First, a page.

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  • The concept is widely discussed, in articles and books. Finding a precise definition in a reliable source may be a tall order, but I haven't looked extensively. Rivertouch@enwiki 15:48, 4 February 2018 (UTC)
  • Serano discusses passing in "Excluded," Chap. 14, "How Double Standards Work," section "The Pass/Reveal Double Bind."
I find the quoted sentence about passing to be problematic, as it appears to give psychokinetic agency to a transwoman for what goes on in someone else's head, i.e., it says that passing is "[their] ability to be regarded..." etc. Serano talks in Excluded (and, afaicr, also in Whipping Girl) how this makes the trans person appear to be "the active party" i.e, that "they are working hard to achieve a false appearance, and that the perceiver is merely a passive and objective observer who is 'fooled' by the marked individual."[1] There's much more, and it's worth reading.
  • Serano talks about passing specifically, in Whipping Girl, chapter 8, "Dismantling Cissexual Privilege", section "Passing-centrism," where she talks about the problematic nature of the term "passing" being interpreted as the transsexual "duping" or "not duping" someone who is "just" a passive observer by their "performance", But she responds, saying, "I would argue that the reverse is true. The public is the primary active participant by virtue of their incessant need to gender every person they see as either female or male." Comments earlier in the chapter address the issue without using the word, in the section "Gendering" where she talks about "perceived sex", and where she talks about "conditional cissexual privilege" in the section "The Myth of Cissexual Birth Privilege."[2]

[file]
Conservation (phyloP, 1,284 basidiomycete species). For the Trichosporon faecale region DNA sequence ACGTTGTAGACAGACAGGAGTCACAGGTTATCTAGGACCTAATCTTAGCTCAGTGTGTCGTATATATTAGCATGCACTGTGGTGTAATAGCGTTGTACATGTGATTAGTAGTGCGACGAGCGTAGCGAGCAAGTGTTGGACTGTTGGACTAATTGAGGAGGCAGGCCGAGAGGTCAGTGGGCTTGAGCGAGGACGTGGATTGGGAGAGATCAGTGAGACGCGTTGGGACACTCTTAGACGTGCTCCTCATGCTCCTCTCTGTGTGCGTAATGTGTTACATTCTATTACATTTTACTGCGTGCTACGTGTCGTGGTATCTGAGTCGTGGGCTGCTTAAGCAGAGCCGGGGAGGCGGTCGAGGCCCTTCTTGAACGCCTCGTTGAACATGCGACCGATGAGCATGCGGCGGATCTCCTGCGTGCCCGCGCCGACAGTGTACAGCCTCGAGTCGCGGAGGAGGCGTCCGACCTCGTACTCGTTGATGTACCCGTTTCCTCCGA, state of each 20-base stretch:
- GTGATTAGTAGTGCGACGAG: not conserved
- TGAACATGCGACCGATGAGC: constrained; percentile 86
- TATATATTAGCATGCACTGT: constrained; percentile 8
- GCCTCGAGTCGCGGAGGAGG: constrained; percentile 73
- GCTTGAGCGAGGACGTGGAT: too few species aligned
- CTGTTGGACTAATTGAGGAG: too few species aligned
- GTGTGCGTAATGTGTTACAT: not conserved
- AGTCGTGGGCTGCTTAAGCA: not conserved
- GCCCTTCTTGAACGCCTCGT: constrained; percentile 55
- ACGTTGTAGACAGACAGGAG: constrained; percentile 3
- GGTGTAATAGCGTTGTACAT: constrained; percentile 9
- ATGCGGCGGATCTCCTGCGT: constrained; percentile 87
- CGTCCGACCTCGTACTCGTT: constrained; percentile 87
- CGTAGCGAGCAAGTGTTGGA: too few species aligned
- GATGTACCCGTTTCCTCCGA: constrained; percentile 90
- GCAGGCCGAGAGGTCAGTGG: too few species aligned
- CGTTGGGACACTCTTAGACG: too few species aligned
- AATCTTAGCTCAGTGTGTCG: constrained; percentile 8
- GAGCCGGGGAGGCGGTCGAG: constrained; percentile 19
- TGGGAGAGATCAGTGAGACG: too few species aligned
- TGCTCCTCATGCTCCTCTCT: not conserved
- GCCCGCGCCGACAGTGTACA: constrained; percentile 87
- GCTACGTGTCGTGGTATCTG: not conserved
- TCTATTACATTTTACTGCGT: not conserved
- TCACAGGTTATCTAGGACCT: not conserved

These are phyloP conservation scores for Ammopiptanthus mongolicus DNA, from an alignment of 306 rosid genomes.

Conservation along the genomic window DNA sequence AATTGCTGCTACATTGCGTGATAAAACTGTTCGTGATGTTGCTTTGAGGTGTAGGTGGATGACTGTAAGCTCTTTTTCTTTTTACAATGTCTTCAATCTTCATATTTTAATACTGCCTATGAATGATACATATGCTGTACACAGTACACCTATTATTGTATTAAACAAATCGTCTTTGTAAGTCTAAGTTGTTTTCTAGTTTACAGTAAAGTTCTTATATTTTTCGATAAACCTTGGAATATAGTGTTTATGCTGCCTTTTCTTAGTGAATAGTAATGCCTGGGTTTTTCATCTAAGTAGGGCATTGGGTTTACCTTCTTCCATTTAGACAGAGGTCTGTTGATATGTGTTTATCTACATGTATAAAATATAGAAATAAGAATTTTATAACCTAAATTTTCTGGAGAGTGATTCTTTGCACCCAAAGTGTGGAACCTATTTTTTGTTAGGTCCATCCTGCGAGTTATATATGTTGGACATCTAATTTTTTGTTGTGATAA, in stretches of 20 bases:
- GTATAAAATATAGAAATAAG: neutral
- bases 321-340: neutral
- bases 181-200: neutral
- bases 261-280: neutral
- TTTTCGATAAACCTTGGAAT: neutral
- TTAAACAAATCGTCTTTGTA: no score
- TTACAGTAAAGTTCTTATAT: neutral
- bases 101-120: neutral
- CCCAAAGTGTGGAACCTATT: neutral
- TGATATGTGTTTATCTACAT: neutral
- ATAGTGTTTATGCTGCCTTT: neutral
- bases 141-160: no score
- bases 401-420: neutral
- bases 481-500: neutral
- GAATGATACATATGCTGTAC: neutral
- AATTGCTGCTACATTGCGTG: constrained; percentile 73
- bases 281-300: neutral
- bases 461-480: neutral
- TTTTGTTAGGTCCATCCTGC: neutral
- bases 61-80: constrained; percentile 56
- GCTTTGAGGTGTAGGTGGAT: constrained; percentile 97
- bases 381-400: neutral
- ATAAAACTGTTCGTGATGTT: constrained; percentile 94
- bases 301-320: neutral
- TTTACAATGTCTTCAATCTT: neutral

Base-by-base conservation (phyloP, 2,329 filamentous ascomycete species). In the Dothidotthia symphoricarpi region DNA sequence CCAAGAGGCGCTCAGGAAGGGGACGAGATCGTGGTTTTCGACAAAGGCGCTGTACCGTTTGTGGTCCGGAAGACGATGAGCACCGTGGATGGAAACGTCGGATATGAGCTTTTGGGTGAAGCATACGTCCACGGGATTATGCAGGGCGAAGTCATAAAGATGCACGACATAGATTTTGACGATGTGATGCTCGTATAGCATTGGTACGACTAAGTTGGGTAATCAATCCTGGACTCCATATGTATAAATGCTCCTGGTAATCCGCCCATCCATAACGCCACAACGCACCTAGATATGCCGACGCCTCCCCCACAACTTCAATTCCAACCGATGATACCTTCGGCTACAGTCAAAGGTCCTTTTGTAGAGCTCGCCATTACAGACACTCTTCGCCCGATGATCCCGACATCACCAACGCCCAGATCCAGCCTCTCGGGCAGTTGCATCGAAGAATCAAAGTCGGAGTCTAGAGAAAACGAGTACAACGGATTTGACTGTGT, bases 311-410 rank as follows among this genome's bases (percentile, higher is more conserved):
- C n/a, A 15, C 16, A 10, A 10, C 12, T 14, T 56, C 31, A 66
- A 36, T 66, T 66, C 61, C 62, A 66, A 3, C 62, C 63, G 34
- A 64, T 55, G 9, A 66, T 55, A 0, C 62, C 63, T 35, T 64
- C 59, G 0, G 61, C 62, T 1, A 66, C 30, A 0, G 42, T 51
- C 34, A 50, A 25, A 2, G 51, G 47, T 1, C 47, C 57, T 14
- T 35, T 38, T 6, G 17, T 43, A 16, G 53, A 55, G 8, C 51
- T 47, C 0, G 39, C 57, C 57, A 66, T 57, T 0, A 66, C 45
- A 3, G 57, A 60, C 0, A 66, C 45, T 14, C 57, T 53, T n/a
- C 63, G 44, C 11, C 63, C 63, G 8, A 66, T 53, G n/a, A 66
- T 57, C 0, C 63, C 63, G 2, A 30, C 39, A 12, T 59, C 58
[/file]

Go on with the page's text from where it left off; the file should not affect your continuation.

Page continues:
• If I had to come up with a definition based on Serano, I'd base it on her comments in Excluded, where she says, "Indeed, the verb 'pass' is routinely applied to anyone who has a marked trait but is nevertheless perceived by others as an unmarked person," and that the concept is borrowed from other marked traits like race (thus, "pass as white") or sexual orientation (thus, "pass as straight"). In the case of trans people, passing would mean a transsexual who is "perceived as cissexual." So, attempting a definition: 《Passing, in the context of gender, applies to a transgender individual who is perceived as cisgender.》 (Serano wrote in 2007, and I believe usage has changed since then.) I would definitely strike "has the ability to be regarded," which Serano specifically attacks in her comments in chap. 8 of Whipping Girl. Since "cisgender" is still more jargony than "transgender" and might trip some people up, I might substitute "not transgender" in the first sentence; or perhaps leave it in, with a parenthetical '(not transgender)' immediately following.

Mathglot@enwp 04:00, 5 February 2018 (UTC)

  1. Serano, Julia (1 October 2013). Excluded: Making Feminist and Queer Movements More Inclusive. Berkeley, California: Seal Press. pp. 194–195. ISBN 978-1-58005-504-8. OCLC 978600133. Retrieved 4 February 2018. 
  2. Serano, Julia (8 March 2016) [1st pub. Seal 2007]. Whipping Girl: A Transsexual Woman on Sexism and the Scapegoating of Femininity. Berkeley, Calif.: Seal Press. ISBN 978-1-58005-623-6. OCLC 975221617. Retrieved 4 February 2018. 

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